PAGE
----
NewsTV Subtitles: Reasons Why Dialogue is Hard to Hear

TV Subtitles: Reasons Why Dialogue is Hard to Hear

– Sound design for television is becoming more complex and intricate
– Often, dialogue in TV shows is drowned out by other audio elements, making it hard for viewers to understand
– Several factors contribute to the increasing need for subtitles when watching television

Television sound design has evolved a great deal over the years, resulting in more intricate and refined audio tracks. A downside of this refinement, however, is that dialogue in TV shows can sometimes be hard to hear or understand for viewers. This has led to an increasing need for subtitles, even for those who can generally hear well.

There are multiple factors contributing to this phenomenon, and one of them is the rise of home theater setups. People are less likely to miss dialogue when watching in a cinema with a well-calibrated sound system. But at home, where TV speakers or soundbars might not be as balanced, dialogue can easily reside in the shadow of other audio elements.

Another possible culprit is the loudness wars. This refers to the ongoing trend in television to make the louder and more dramatic elements even louder, often at the expense of dialogue clarity. In an attempt to stand out among the abundance of TV content, shows are competing for viewers’ attention by making sounds bigger and more bombastic.

Additionally, Tim Walton, a dubbing mixer for Netflix’s “The Serpent,” suggests that the rise of streaming services and the advantage of anytime, anyplace viewing has resulted in more situations where environmental factors might hinder the clarity of dialogue. Viewers might be watching in noisy environments or on devices with less-than-ideal audio setups, like laptops or tablets.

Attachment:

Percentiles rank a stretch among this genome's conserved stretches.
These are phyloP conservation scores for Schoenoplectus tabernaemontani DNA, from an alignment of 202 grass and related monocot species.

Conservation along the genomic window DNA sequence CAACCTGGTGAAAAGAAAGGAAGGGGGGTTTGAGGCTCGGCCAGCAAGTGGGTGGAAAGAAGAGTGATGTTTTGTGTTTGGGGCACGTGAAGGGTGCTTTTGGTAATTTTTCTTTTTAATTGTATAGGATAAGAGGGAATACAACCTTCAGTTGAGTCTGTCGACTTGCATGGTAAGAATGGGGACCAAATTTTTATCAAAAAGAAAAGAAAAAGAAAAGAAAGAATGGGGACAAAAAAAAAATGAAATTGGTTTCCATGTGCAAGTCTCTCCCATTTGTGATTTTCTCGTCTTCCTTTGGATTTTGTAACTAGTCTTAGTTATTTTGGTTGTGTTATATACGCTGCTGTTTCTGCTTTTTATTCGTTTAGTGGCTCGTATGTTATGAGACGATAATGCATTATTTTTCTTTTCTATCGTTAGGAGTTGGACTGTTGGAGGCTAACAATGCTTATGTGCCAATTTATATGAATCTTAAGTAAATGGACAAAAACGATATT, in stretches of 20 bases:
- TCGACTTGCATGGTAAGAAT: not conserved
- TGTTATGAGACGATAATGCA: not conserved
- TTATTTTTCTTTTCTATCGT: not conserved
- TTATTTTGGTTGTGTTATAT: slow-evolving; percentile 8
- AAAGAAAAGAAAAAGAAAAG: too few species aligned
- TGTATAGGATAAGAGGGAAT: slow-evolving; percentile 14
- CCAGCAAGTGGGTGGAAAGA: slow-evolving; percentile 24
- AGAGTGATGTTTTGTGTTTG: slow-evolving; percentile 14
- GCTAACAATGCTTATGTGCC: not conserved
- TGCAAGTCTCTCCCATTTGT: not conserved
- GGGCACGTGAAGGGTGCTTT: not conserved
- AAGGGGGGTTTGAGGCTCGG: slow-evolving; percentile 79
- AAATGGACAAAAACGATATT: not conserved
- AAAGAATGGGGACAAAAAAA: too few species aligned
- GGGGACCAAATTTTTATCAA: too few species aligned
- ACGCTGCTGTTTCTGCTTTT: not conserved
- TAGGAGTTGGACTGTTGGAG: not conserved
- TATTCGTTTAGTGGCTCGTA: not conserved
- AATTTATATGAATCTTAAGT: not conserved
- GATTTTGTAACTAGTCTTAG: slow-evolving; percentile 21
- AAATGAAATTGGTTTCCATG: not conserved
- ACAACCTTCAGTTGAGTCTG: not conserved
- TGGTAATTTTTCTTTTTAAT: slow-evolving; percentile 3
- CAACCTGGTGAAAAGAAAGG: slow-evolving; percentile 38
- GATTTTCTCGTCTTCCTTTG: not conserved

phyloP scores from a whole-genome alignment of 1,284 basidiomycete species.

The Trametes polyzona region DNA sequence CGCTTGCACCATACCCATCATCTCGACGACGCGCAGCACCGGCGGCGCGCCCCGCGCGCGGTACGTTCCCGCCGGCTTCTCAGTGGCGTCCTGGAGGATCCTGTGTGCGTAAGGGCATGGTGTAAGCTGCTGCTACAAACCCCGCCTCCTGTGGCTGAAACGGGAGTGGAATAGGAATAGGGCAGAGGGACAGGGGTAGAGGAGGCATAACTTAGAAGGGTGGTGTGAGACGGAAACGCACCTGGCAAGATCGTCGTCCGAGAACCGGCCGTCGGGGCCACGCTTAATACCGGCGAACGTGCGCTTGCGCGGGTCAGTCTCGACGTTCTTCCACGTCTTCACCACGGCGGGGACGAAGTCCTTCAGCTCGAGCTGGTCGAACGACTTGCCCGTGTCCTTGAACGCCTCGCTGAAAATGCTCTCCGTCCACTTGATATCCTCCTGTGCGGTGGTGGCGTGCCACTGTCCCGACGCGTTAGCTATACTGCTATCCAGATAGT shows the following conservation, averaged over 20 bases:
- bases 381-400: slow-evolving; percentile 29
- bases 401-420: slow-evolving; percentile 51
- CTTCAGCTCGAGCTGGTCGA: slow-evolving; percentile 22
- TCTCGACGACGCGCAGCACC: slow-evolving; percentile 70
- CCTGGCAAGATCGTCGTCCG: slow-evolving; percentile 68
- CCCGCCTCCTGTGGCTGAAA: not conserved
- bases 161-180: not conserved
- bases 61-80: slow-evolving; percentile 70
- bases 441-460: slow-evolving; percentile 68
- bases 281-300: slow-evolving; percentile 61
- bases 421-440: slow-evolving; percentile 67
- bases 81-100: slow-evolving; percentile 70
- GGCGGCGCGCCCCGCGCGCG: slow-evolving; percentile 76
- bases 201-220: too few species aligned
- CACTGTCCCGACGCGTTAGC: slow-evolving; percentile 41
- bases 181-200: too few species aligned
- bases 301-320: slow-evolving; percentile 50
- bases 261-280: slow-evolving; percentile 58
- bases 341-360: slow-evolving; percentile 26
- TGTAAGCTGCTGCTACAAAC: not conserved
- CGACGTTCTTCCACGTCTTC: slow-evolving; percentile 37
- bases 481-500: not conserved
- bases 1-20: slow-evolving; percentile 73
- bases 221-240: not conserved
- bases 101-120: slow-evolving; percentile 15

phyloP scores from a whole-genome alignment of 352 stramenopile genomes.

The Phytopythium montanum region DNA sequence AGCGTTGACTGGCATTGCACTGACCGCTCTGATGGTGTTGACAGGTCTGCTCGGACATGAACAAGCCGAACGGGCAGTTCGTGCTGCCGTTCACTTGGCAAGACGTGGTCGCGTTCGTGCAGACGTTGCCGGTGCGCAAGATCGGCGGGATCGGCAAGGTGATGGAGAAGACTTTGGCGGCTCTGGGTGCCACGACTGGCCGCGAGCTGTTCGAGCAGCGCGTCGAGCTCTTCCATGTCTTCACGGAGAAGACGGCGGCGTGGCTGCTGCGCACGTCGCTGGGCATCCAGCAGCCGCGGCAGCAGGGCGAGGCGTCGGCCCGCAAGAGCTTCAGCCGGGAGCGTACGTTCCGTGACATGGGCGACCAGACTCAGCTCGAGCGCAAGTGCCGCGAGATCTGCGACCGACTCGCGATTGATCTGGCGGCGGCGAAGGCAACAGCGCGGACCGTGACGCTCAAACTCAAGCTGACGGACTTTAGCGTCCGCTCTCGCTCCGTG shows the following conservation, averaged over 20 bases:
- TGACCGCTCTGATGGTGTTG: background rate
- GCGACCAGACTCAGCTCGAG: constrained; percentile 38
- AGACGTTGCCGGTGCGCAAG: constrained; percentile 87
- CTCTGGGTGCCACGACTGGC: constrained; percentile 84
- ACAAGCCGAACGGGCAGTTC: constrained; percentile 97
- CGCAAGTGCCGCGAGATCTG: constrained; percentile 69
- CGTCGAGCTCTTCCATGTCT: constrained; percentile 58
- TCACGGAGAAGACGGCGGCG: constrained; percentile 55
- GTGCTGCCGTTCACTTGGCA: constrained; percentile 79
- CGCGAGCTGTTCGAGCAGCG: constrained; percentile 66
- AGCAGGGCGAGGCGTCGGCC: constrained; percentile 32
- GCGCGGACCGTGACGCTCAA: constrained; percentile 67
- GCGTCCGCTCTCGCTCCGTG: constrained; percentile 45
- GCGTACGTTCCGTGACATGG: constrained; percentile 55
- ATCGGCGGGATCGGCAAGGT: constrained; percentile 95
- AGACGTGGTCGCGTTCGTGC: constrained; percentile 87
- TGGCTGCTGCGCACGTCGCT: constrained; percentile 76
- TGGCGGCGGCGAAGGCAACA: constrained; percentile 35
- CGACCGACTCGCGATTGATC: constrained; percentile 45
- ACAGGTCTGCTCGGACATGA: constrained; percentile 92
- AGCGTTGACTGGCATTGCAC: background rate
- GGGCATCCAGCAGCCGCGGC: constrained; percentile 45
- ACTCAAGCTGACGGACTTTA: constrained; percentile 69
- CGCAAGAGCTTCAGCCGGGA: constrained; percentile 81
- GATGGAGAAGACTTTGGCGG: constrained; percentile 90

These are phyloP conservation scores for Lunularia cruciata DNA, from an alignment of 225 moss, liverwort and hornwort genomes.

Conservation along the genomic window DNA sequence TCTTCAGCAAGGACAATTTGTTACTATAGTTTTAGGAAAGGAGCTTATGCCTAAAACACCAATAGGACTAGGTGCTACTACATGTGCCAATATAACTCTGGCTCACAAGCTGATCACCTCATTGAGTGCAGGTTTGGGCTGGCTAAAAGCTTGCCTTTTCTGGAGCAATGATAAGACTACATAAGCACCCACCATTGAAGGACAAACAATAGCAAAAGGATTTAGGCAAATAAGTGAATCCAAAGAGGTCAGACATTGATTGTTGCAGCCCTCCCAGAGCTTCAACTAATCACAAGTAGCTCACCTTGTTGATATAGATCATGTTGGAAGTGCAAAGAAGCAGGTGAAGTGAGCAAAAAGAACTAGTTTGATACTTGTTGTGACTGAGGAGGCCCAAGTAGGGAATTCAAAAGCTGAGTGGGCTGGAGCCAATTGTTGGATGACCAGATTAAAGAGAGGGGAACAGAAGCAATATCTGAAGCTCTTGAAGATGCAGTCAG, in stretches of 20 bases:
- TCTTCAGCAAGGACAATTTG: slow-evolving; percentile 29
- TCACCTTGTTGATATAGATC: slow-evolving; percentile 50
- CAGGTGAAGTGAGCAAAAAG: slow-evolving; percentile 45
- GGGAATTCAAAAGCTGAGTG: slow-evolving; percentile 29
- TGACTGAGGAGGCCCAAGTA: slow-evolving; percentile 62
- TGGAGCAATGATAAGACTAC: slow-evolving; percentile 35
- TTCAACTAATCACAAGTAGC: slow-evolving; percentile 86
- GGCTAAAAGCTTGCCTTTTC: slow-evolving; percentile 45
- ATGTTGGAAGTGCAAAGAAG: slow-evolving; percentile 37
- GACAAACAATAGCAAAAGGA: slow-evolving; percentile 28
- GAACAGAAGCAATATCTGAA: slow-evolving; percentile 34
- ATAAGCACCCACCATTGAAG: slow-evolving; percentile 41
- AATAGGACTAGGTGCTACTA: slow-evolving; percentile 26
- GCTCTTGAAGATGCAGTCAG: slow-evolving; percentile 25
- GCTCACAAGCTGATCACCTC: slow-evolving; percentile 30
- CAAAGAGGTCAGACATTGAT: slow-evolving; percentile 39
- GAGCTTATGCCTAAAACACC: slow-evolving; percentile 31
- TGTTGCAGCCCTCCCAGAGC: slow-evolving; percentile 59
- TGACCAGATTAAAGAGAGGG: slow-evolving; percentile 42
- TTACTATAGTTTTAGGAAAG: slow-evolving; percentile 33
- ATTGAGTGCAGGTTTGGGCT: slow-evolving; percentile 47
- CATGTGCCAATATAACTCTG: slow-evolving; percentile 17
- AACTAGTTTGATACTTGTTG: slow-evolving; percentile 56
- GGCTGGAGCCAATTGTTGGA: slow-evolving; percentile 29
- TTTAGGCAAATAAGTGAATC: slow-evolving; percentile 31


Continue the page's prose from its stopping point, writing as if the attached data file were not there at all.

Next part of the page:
On top of that, television shows themselves are changing. Ambiguity in dialogue is sometimes a creative decision, where the creators aim to make the viewer listen more attentively or leave them guessing about certain plot points.

Regardless of the reasons behind it, the increasing reliance on subtitles does point to an issue that both content creators and technology developers need to address. If the ultimate goal is to create an enjoyable and immersive viewing experience, then the clear and intelligible dialogue should always be a priority.

“It’s one of those areas where it really is about consistency,” says Simon Sherbourne, an audio product specialist from Avid, a company that makes the software used in television production. “I think one of the main things is to make sure that the dialogue is always at a level that can be understood and that anything elseā€¦ is not drowning it out.”

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